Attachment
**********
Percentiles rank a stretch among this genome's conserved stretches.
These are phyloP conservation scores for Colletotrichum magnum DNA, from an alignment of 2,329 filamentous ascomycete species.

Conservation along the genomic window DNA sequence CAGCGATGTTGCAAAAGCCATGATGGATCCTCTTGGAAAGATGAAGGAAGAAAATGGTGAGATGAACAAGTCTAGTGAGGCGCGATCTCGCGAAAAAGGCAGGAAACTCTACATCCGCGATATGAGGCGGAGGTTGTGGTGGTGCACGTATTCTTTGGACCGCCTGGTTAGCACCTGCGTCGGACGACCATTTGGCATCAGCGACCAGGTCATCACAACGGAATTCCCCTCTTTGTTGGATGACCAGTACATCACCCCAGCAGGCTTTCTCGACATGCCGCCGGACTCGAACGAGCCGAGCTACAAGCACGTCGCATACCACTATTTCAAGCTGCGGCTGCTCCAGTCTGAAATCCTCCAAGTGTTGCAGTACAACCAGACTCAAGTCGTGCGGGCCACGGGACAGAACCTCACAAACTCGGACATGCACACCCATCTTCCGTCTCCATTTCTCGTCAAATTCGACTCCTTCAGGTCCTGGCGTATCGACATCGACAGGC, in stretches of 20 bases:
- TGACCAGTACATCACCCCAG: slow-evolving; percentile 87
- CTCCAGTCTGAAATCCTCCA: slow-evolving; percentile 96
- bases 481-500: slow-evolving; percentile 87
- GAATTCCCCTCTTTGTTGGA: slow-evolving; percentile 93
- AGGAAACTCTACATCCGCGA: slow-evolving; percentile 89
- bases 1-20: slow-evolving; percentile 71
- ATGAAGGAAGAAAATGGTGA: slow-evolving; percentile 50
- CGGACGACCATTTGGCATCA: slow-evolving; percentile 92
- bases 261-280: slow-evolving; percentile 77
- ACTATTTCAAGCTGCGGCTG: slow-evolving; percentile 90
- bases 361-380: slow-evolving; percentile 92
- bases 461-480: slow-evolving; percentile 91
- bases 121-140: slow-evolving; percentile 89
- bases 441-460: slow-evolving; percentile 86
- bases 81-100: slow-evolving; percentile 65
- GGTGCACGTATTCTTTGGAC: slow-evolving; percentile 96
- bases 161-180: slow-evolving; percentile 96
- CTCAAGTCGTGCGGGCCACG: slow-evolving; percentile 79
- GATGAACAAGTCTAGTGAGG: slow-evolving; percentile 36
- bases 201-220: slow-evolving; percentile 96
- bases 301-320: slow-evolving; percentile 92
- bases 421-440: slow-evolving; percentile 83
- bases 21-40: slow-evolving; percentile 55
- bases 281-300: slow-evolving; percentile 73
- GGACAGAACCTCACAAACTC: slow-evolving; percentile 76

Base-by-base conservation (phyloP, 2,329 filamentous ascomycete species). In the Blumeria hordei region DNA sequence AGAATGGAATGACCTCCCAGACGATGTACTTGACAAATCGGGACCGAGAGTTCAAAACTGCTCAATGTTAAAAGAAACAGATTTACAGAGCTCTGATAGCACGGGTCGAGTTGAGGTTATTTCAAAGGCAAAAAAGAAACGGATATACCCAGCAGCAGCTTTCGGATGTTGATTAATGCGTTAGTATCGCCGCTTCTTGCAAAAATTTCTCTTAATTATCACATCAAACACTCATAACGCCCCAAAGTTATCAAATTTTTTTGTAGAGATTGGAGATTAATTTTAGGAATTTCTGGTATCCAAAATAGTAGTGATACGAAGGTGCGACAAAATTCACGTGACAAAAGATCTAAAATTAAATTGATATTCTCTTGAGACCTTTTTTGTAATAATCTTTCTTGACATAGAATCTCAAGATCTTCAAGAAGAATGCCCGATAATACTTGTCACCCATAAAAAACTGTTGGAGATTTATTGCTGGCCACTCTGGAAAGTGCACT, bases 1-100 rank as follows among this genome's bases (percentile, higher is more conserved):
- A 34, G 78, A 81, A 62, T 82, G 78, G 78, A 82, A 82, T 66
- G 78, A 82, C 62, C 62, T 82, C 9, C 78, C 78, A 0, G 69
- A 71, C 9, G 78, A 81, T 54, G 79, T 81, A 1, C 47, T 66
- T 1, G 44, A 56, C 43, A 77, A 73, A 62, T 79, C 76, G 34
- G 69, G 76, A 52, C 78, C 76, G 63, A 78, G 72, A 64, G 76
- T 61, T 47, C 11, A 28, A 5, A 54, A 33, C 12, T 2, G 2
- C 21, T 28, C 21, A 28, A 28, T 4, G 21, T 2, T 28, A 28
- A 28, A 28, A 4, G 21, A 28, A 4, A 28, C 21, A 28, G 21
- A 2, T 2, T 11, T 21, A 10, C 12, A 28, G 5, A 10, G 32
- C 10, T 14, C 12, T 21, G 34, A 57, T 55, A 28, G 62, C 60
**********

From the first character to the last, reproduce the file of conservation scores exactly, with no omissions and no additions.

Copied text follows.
Percentiles rank a stretch among this genome's conserved stretches.
These are phyloP conservation scores for Colletotrichum magnum DNA, from an alignment of 2,329 filamentous ascomycete species.

Conservation along the genomic window DNA sequence CAGCGATGTTGCAAAAGCCATGATGGATCCTCTTGGAAAGATGAAGGAAGAAAATGGTGAGATGAACAAGTCTAGTGAGGCGCGATCTCGCGAAAAAGGCAGGAAACTCTACATCCGCGATATGAGGCGGAGGTTGTGGTGGTGCACGTATTCTTTGGACCGCCTGGTTAGCACCTGCGTCGGACGACCATTTGGCATCAGCGACCAGGTCATCACAACGGAATTCCCCTCTTTGTTGGATGACCAGTACATCACCCCAGCAGGCTTTCTCGACATGCCGCCGGACTCGAACGAGCCGAGCTACAAGCACGTCGCATACCACTATTTCAAGCTGCGGCTGCTCCAGTCTGAAATCCTCCAAGTGTTGCAGTACAACCAGACTCAAGTCGTGCGGGCCACGGGACAGAACCTCACAAACTCGGACATGCACACCCATCTTCCGTCTCCATTTCTCGTCAAATTCGACTCCTTCAGGTCCTGGCGTATCGACATCGACAGGC, in stretches of 20 bases:
- TGACCAGTACATCACCCCAG: slow-evolving; percentile 87
- CTCCAGTCTGAAATCCTCCA: slow-evolving; percentile 96
- bases 481-500: slow-evolving; percentile 87
- GAATTCCCCTCTTTGTTGGA: slow-evolving; percentile 93
- AGGAAACTCTACATCCGCGA: slow-evolving; percentile 89
- bases 1-20: slow-evolving; percentile 71
- ATGAAGGAAGAAAATGGTGA: slow-evolving; percentile 50
- CGGACGACCATTTGGCATCA: slow-evolving; percentile 92
- bases 261-280: slow-evolving; percentile 77
- ACTATTTCAAGCTGCGGCTG: slow-evolving; percentile 90
- bases 361-380: slow-evolving; percentile 92
- bases 461-480: slow-evolving; percentile 91
- bases 121-140: slow-evolving; percentile 89
- bases 441-460: slow-evolving; percentile 86
- bases 81-100: slow-evolving; percentile 65
- GGTGCACGTATTCTTTGGAC: slow-evolving; percentile 96
- bases 161-180: slow-evolving; percentile 96
- CTCAAGTCGTGCGGGCCACG: slow-evolving; percentile 79
- GATGAACAAGTCTAGTGAGG: slow-evolving; percentile 36
- bases 201-220: slow-evolving; percentile 96
- bases 301-320: slow-evolving; percentile 92
- bases 421-440: slow-evolving; percentile 83
- bases 21-40: slow-evolving; percentile 55
- bases 281-300: slow-evolving; percentile 73
- GGACAGAACCTCACAAACTC: slow-evolving; percentile 76

Base-by-base conservation (phyloP, 2,329 filamentous ascomycete species). In the Blumeria hordei region DNA sequence AGAATGGAATGACCTCCCAGACGATGTACTTGACAAATCGGGACCGAGAGTTCAAAACTGCTCAATGTTAAAAGAAACAGATTTACAGAGCTCTGATAGCACGGGTCGAGTTGAGGTTATTTCAAAGGCAAAAAAGAAACGGATATACCCAGCAGCAGCTTTCGGATGTTGATTAATGCGTTAGTATCGCCGCTTCTTGCAAAAATTTCTCTTAATTATCACATCAAACACTCATAACGCCCCAAAGTTATCAAATTTTTTTGTAGAGATTGGAGATTAATTTTAGGAATTTCTGGTATCCAAAATAGTAGTGATACGAAGGTGCGACAAAATTCACGTGACAAAAGATCTAAAATTAAATTGATATTCTCTTGAGACCTTTTTTGTAATAATCTTTCTTGACATAGAATCTCAAGATCTTCAAGAAGAATGCCCGATAATACTTGTCACCCATAAAAAACTGTTGGAGATTTATTGCTGGCCACTCTGGAAAGTGCACT, bases 1-100 rank as follows among this genome's bases (percentile, higher is more conserved):
- A 34, G 78, A 81, A 62, T 82, G 78, G 78, A 82, A 82, T 66
- G 78, A 82, C 62, C 62, T 82, C 9, C 78, C 78, A 0, G 69
- A 71, C 9, G 78, A 81, T 54, G 79, T 81, A 1, C 47, T 66
- T 1, G 44, A 56, C 43, A 77, A 73, A 62, T 79, C 76, G 34
- G 69, G 76, A 52, C 78, C 76, G 63, A 78, G 72, A 64, G 76
- T 61, T 47, C 11, A 28, A 5, A 54, A 33, C 12, T 2, G 2
- C 21, T 28, C 21, A 28, A 28, T 4, G 21, T 2, T 28, A 28
- A 28, A 28, A 4, G 21, A 28, A 4, A 28, C 21, A 28, G 21
- A 2, T 2, T 11, T 21, A 10, C 12, A 28, G 5, A 10, G 32
- C 10, T 14, C 12, T 21, G 34, A 57, T 55, A 28, G 62, C 60